Student working on a research project.

Mechanisms Of Neutrophil Evasion By Oral Spirochetes

The oral cavity is a unique environment, with large numbers of bacteria in constant close contact with host cells. One group of bacteria present in the oral biofilm are the oral spirochetes. Spirochetes are a unique group of bacteria associated with chronic periodontal disease as well as other diseases. My lab focuses on how these bacteria and their bacterial products are able to modulate the host cell response: particularly the normally protective innate immune neutrophil response. We are interested in characterizing mechanisms that spirochetes use to impair neutrophil function.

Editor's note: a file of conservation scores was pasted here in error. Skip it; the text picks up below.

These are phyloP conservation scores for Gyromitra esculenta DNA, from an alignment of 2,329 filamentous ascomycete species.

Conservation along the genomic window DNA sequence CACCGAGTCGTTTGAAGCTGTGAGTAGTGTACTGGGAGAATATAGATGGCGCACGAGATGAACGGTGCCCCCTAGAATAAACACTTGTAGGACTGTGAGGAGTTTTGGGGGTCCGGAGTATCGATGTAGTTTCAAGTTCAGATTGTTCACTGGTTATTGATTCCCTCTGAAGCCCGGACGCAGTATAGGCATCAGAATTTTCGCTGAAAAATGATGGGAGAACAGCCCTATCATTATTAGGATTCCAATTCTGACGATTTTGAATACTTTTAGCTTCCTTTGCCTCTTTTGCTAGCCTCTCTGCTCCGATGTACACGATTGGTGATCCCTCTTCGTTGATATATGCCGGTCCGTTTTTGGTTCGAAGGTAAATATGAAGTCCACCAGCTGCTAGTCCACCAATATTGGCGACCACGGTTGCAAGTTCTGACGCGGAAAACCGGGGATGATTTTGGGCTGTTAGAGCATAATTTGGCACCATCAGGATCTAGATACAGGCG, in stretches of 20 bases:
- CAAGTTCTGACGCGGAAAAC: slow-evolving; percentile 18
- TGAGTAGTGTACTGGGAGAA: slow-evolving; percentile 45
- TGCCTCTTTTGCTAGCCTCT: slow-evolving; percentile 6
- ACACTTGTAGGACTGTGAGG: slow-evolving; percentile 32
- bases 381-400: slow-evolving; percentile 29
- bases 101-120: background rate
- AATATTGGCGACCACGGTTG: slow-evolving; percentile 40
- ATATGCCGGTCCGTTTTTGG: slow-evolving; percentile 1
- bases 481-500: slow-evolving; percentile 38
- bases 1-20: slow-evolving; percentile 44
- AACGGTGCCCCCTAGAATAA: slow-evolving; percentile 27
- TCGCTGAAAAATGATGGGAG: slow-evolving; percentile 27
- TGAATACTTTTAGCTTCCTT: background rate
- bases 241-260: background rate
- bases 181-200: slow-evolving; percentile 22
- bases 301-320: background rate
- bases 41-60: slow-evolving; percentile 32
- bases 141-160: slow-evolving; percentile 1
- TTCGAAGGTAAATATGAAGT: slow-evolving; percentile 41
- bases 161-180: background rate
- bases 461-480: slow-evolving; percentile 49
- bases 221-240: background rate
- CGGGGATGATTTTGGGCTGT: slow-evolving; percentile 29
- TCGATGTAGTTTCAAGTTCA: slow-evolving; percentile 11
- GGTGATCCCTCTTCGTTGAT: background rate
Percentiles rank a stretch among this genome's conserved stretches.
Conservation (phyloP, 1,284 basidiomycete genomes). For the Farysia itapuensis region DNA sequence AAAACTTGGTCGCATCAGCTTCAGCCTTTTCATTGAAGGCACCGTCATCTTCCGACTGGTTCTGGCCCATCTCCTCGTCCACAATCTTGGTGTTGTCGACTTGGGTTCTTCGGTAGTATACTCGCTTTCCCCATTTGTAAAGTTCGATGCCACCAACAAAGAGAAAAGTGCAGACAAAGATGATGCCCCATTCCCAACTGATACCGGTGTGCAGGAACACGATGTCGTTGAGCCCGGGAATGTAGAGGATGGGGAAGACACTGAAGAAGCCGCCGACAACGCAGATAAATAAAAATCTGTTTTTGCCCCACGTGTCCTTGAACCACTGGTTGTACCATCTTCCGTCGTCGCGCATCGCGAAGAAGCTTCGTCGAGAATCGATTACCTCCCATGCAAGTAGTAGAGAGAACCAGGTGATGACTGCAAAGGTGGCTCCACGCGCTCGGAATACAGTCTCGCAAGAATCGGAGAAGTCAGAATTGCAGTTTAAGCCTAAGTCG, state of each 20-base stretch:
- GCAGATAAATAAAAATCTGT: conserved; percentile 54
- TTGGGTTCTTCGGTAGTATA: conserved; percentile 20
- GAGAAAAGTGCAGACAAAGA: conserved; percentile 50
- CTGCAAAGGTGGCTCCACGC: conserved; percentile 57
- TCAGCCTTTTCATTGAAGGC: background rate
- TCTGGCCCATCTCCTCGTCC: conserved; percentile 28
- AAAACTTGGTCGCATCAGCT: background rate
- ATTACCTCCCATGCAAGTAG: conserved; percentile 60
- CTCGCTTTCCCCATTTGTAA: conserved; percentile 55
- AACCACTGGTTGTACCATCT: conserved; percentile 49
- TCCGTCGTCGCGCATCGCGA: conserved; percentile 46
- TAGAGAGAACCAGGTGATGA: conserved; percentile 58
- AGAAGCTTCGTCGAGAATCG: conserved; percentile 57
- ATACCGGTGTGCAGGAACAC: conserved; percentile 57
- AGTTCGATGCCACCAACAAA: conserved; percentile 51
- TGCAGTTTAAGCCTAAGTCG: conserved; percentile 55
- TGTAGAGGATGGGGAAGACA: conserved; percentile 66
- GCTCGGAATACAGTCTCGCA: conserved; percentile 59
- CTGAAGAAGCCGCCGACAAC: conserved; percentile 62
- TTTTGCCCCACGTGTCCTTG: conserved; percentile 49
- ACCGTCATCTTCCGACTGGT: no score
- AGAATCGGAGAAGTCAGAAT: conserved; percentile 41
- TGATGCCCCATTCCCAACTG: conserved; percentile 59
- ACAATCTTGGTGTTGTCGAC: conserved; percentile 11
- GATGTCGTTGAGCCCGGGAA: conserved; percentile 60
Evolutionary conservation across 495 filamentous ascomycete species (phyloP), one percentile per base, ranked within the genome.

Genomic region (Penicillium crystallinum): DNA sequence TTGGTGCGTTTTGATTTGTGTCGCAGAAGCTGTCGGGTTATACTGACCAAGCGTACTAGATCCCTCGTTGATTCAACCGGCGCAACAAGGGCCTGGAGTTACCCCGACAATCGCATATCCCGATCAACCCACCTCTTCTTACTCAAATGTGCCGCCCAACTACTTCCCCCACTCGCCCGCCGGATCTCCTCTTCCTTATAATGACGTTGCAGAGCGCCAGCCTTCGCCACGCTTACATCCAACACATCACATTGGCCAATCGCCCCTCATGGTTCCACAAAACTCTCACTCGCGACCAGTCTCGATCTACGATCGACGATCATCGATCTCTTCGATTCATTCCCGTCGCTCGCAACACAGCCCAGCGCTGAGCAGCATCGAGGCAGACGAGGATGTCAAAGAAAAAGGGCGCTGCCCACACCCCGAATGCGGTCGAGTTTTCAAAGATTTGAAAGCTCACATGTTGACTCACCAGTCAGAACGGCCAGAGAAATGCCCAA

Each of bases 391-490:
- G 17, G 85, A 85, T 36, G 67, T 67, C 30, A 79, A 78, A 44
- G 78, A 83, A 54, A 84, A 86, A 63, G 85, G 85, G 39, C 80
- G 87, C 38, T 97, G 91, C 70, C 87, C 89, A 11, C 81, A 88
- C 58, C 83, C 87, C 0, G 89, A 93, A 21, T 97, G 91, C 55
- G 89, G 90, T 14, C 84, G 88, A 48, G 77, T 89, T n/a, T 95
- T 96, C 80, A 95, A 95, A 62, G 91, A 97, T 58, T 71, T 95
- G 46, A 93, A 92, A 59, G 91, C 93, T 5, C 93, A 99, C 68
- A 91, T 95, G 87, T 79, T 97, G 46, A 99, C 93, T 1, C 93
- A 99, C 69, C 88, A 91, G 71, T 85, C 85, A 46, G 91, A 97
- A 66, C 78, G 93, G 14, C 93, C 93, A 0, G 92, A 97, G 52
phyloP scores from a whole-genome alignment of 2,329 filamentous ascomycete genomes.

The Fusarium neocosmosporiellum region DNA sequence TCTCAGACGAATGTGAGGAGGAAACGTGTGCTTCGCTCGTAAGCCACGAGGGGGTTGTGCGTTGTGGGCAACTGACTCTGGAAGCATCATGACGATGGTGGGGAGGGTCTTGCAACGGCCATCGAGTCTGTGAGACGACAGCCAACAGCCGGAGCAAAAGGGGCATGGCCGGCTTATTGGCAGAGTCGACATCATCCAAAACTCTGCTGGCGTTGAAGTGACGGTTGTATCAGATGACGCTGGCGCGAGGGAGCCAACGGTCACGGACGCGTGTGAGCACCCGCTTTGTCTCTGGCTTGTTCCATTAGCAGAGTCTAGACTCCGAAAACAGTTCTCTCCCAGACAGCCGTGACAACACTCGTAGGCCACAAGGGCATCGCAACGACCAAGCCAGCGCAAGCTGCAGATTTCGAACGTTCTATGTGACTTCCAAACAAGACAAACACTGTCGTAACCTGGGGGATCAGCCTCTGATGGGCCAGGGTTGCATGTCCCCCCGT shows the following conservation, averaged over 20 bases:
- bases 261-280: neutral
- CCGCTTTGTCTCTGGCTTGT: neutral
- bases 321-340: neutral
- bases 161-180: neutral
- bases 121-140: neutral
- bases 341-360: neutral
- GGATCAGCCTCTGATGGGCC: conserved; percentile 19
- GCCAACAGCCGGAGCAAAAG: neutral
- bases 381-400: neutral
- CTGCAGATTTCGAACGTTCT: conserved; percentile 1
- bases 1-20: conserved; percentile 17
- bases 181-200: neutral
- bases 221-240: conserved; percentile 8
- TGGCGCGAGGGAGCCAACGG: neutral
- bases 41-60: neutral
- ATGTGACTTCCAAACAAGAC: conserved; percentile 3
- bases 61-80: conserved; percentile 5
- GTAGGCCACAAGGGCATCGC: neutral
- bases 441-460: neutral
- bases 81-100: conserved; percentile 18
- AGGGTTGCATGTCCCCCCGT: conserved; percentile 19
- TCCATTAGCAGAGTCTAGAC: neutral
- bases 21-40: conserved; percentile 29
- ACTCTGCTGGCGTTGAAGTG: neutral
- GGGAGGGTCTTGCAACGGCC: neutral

Research Project Information

Disciplines: Microbiology, Immunology, Oral Biology, Cell biology
Student Skill-Set Needed: Laboratory experience desired but not required. Students should have basic biology or biomedical understanding
Compensation: Academic Credit, Volunteer, Work Study
Available: Fall, Spring, Summer


For further information on this opportunity, or to apply, contact:

Faculty Member: Michelle Visser
Title: Assistant Professor
Department: Oral Biology
Office: Foster Hall, Room 320
Phone: 829-3943